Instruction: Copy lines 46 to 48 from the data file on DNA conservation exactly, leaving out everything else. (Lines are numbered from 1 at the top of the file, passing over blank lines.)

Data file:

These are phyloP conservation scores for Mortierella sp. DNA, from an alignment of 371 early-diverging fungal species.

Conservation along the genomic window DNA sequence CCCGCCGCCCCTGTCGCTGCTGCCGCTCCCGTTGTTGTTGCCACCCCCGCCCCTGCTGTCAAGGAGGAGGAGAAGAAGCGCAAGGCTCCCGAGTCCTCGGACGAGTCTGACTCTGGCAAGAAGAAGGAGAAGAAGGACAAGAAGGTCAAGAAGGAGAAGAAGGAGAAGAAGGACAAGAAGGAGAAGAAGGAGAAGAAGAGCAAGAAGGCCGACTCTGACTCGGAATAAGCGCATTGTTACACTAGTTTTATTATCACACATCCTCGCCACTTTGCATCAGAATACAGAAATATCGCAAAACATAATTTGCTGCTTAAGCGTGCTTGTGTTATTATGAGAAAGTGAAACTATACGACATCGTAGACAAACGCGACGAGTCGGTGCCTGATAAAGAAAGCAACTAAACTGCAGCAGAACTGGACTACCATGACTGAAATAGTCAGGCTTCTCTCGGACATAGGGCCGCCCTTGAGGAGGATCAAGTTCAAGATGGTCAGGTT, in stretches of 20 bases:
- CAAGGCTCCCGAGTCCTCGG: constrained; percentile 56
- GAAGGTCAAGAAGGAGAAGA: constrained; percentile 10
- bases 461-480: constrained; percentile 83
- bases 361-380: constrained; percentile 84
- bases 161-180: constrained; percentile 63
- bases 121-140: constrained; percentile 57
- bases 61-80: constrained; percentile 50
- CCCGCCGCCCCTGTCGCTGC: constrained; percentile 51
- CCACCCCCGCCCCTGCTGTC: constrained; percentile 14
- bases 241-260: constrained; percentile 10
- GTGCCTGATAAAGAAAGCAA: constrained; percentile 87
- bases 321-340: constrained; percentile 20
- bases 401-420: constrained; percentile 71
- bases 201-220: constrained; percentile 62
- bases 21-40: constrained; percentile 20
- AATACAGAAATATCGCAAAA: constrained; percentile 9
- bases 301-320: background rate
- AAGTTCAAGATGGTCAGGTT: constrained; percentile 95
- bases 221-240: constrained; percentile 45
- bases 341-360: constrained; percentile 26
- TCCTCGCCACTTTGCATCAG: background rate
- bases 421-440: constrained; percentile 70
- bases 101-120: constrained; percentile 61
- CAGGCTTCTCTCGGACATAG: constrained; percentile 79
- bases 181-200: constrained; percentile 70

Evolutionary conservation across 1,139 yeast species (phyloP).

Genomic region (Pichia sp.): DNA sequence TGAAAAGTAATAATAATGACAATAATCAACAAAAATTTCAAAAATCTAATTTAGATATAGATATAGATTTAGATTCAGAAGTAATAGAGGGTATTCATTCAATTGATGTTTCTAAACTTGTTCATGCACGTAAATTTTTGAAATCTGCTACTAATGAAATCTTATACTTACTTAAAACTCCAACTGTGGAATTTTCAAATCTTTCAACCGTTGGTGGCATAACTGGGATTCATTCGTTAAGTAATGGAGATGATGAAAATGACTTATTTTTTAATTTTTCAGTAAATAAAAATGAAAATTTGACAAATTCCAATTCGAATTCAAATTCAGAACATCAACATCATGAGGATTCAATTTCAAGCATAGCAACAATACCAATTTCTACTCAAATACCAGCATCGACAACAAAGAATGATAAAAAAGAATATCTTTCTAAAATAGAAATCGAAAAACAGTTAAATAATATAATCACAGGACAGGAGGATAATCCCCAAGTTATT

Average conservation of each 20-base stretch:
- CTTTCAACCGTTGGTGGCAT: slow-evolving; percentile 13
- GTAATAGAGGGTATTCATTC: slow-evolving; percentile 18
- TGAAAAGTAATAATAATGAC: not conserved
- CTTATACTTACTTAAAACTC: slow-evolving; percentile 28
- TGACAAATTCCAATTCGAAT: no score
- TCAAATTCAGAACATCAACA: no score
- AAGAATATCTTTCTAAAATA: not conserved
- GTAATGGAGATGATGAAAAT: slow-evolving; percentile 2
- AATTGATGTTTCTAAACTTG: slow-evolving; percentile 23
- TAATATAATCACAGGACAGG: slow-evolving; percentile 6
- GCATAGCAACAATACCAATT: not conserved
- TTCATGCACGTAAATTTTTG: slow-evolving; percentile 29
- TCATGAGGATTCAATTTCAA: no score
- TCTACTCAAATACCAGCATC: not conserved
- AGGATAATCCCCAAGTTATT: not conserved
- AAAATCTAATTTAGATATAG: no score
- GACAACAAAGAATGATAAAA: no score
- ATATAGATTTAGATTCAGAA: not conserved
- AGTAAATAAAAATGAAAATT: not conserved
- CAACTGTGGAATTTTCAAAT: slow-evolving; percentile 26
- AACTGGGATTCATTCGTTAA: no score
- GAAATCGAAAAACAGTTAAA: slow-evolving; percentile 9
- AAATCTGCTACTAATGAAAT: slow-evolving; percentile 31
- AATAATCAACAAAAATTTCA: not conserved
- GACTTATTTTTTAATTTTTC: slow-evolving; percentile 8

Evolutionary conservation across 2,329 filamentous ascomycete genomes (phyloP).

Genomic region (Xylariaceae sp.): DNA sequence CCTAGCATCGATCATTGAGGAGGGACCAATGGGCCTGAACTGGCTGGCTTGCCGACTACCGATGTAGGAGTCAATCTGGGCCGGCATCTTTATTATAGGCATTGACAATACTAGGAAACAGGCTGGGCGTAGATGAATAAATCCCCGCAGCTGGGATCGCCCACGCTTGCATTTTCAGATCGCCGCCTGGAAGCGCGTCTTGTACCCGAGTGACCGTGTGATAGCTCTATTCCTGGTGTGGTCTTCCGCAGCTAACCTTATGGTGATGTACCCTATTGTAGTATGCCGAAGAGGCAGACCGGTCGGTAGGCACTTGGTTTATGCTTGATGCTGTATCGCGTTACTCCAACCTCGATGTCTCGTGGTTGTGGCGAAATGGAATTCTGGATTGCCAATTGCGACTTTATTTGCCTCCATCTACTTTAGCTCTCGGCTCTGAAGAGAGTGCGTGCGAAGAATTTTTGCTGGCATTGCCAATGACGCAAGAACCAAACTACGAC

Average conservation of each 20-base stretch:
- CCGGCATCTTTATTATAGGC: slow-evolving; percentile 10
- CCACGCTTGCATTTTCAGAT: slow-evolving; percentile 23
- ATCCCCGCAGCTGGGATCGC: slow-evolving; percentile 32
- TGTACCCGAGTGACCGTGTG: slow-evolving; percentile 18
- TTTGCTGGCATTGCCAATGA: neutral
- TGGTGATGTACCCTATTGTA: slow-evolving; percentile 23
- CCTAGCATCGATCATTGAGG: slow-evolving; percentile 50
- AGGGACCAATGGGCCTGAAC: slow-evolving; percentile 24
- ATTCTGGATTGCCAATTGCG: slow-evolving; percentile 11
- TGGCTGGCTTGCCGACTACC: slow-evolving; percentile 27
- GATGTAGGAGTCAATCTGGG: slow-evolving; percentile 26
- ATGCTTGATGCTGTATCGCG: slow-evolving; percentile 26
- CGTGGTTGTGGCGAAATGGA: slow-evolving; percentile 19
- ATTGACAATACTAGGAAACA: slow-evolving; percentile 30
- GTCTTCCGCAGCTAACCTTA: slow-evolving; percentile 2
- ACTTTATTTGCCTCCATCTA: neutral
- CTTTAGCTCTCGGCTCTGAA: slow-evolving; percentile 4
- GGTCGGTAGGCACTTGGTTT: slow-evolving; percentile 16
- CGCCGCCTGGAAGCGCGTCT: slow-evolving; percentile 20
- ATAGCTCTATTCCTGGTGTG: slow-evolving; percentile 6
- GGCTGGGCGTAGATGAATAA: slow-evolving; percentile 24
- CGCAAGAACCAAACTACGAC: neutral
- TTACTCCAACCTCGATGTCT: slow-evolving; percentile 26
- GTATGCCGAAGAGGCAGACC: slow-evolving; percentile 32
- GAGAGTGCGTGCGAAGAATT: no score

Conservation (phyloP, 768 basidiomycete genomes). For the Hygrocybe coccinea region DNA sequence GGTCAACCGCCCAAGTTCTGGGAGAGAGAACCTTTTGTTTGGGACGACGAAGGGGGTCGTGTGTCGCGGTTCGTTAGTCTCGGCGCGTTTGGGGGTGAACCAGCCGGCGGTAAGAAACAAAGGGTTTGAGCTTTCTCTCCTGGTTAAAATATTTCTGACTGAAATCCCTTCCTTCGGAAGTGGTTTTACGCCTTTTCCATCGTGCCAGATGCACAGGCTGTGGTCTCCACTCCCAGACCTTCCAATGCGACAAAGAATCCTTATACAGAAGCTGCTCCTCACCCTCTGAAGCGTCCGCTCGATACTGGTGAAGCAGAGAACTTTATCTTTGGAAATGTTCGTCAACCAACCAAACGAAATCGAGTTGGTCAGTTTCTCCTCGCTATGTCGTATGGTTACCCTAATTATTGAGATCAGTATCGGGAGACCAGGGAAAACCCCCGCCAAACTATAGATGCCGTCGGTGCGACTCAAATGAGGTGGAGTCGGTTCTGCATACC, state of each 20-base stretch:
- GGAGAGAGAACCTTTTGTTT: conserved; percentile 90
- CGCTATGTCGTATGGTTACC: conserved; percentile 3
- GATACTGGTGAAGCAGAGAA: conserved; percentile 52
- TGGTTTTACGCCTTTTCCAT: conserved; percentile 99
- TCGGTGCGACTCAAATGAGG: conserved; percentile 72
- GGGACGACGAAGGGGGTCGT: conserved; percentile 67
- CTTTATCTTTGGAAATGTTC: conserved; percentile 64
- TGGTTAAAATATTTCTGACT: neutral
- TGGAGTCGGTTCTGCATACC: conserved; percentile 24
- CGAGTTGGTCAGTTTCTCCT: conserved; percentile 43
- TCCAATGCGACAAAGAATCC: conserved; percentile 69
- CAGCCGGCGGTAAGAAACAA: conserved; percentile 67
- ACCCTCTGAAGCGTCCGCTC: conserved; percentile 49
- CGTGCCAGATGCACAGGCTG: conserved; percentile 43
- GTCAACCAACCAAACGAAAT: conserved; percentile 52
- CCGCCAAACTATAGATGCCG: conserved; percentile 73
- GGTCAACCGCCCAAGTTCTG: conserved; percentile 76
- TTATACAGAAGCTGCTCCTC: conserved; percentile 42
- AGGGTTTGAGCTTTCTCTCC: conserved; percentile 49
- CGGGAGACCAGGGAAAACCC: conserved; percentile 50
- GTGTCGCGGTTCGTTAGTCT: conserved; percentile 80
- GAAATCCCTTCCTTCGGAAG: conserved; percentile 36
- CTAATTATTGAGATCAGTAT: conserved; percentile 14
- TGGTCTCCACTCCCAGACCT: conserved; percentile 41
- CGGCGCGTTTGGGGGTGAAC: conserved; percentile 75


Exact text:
- AAAATCTAATTTAGATATAG: no score
- GACAACAAAGAATGATAAAA: no score
- ATATAGATTTAGATTCAGAA: not conserved